Michelle said...

Zelda, I agree with you but like Angi I am the sex ed teacher here too so that isn't a worry for me... but if they did go to school then I would also NOT sign the slip to allow someone else to teach my children something so important.

Jen, I agree with you in theory but with something as important as sex education, abortion and birth control our children, even as teenagers, do not have the experiences that we have to understand all that each topic encompasses... that means that as their parents we should steer them in the direction we believe to be right until the time they are able to form those opinions on their own based on their life experiences. At 14, 15, 16 etc they don't have those experiences to draw from. As they get older and have the ability to really research they can draw their own conclusions. A little child has no idea that a car can hit and kill them if they play in the street, as parents it is our job to make sure they stay out of the street until they are old enough to understand the consequences. I think this is similar, a young teen can't know the possible LIFELONG consequences of their actions when they don't have anything to draw from. Even if they receive "education" from the schools that still isn't good enough. The capacity to think really really long term (minimum 18 years for a baby(but for most life), and life for diseases, pyschological effects from their actions etc)isn't there in most teens. Really, imposing our beliefs on them for a short period until they are able to truly form their own isn't a lot to put up with. I think as parents we know that in the long run they will all decide on their own how they feel about a given subject but when it comes to life and death issues (literally!) I don't think we can compromise.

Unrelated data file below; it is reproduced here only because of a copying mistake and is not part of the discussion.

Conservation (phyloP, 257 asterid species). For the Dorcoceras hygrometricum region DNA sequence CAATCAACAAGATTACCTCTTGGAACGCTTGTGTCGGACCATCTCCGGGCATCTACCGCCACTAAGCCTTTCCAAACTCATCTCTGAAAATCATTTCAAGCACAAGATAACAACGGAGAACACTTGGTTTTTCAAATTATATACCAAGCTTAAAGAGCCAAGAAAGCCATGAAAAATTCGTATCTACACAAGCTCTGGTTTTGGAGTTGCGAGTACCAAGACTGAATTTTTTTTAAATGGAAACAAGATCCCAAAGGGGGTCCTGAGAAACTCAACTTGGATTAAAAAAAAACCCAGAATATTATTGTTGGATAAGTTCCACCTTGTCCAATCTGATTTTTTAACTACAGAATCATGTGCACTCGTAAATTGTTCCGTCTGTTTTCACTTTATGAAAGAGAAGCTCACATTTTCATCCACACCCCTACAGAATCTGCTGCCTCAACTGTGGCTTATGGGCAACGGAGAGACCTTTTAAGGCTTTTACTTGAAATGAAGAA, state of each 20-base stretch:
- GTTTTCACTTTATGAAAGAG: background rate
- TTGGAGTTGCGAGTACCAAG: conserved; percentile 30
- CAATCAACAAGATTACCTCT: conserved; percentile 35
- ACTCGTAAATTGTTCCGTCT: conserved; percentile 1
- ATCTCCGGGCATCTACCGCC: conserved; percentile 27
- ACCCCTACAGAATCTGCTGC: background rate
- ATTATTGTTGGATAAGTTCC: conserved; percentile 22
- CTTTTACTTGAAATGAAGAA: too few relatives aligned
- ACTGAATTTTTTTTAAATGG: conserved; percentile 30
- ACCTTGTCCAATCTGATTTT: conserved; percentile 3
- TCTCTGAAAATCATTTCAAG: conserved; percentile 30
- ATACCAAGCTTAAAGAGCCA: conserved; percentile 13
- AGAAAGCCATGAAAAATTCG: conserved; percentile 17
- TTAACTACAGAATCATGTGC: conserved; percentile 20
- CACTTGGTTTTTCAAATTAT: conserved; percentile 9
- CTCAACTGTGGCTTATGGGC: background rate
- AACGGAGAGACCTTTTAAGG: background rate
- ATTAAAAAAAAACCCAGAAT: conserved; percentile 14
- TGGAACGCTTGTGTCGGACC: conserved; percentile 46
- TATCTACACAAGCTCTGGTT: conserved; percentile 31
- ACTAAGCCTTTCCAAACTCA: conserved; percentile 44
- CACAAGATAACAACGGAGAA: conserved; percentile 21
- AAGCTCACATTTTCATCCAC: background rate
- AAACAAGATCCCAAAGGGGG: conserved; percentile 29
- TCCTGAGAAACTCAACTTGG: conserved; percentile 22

Just my thoughts though :)

Zelda said...

Jen - There is no way I'm going to keep my children from eventually having their own opinion. But I'm not going to ever let someone else tell them something is right when I know it to be wrong. Surely no one thinks it is a good thing for a teenage girl to be injesting hormones that completely disrupt your reproductive system, or to have an abortion. And while my daughters are my responsibility, I will teach them right and wrong according to my beliefs and opinions.

Kristin said...

Amen!

Jen said...

Let me try again, I AM NOT saying that we should not instill our children with what we believe to be morally right. What I am trying to say, is that sex ed classes should not be the ONLY voice they hear, but neither should our voice. Sex Ed class is actually NOT geared towards abortion, or the morality of sex at all(at least not the class I had in high school).
Zelda - you were home schooled, so you basically have no clue what sex ed does or does not teach. I am not trying to be brash, but please don't make an uninformed decision based on some pre-concieved idea. It is a very important subject, and it is good for some kids to get a very clear view of what it really is about, because unfortunately, not all parents discuss this with their children. It sounds like all of us that are commenting do plan on being open and truthful with our children, but you would be shocked how many kids do not get this information at school. What I remember from my class in high school was the actual science behind sex, the word abstinence about a million times, and then a very brief touch on the basics of birth control. Opinions regarding abortion and other touchy subjects was not discussed AT ALL. (Abortion was not discussed as a form of birth control).

Michelle - I agree, young kids do need our guidance, and even pre-teens and young teenagers do. However, most kids take sex-ed at the age of 16-17yrs. At this point, most kids are sexually active anyways and making those kind of decisions on their own. I plan on guiding my child through life, explaining not only my point of view, but also explaining why I do not accept other points of view on the same subject. I think it is better to confront the opposition rather than ignore it. That is what I was trying to explain earlier.